NPA is a classification used by financial institutions that refer to loans that are in jeopardy of default. Once the borrower has failed to make interest or principle payments for 90 days the loan is considered to be a non-performing asset. Non-performing assets are problematic for financial institutions since they depend on interest payments for income. Troublesome pressure from the economy can lead to a sharp increase in non-performing loans and often results in massive write-downs.
With a view to moving towards international best practices and to ensure greater transparency, it had been decided to adopt the ‘90 days’ overdue’ norm for identification of NPA, from the year ending March 31, 2004. Accordingly, with effect from March 31, 2004, a non-performing asset (NPA) is a loan or an advance where;
- Interest and/or installment of principal remain overdue for a period of more than 90 days in respect of a term loan,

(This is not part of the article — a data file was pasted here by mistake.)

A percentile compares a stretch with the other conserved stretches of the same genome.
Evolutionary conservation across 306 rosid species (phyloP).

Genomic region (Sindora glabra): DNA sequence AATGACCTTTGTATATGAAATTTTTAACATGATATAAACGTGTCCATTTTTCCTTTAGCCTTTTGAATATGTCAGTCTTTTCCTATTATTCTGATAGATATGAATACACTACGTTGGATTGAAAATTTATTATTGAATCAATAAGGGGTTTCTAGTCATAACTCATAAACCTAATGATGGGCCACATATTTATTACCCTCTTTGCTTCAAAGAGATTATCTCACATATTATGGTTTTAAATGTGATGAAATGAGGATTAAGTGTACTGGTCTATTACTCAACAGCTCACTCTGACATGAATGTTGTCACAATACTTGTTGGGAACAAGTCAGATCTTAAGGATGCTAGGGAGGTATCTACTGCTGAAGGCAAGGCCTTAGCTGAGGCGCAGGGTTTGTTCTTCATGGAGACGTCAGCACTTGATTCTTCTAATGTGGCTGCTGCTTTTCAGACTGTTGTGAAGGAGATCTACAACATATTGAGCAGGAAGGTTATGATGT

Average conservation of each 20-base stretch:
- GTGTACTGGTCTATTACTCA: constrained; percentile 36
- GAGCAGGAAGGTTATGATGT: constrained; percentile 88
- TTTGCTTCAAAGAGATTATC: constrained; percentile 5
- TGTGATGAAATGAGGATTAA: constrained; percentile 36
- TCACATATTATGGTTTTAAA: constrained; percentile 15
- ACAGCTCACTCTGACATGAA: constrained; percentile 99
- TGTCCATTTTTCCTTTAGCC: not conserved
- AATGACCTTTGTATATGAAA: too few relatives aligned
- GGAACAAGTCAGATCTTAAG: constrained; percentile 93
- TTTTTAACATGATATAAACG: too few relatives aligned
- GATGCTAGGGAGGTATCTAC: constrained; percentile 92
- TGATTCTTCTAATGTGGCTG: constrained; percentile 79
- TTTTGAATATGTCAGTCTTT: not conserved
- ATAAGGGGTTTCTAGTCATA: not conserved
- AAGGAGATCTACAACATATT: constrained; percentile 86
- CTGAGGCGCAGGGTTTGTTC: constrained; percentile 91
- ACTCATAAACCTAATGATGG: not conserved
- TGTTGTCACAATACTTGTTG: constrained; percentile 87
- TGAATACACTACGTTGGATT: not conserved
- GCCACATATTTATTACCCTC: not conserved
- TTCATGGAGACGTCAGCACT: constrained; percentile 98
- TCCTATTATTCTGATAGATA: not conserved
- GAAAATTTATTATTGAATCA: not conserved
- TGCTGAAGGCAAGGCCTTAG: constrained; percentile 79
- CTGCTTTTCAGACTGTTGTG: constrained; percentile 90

- The account remains ‘out of order’ for a period of more than 90 days, in respect of an Overdraft/Cash Credit (OD/CC),
- The bill remains overdue for a period of more than 90 days in the case of bills purchased and discounted,
- Interest and/or installment of principal remains overdue for two harvest seasons but for a period not exceeding two half years in the case of an advance granted for agricultural purposes, and
- Any amount to be received remains overdue for a period of more than 90 days in respect of other accounts.
- Non submission of Stock Statements for 3 Continuous Quarters in case of Cash Credit Facility.
- No active transactions in the account (Cash Credit/Over Draft/EPC/PCFC) for more than 90 days.
Banks are required to classify non-performing assets further into the following three categories based on the period for which the asset has remained non-performing and the realisability of the dues:
- Sub-standard assets: a sub standard asset is one which has been classified as NPA for a period not exceeding 12 months.
- Doubtful Assets: a doubtful asset is one which has remained NPA for a period exceeding 12 months.
- Loss assets: where loss has been identified by the bank, internal or external auditor or central bank inspectors. But the amount has not been written off, wholly or partly.
Sub-standard asset is the asset in which bank have to maintain 15% of its reserves. All those assets which are considered as non-performing for period of more than 12 months are called as Doubtful Assets. All those assets which cannot be recovered are called as Loss Assets. ......
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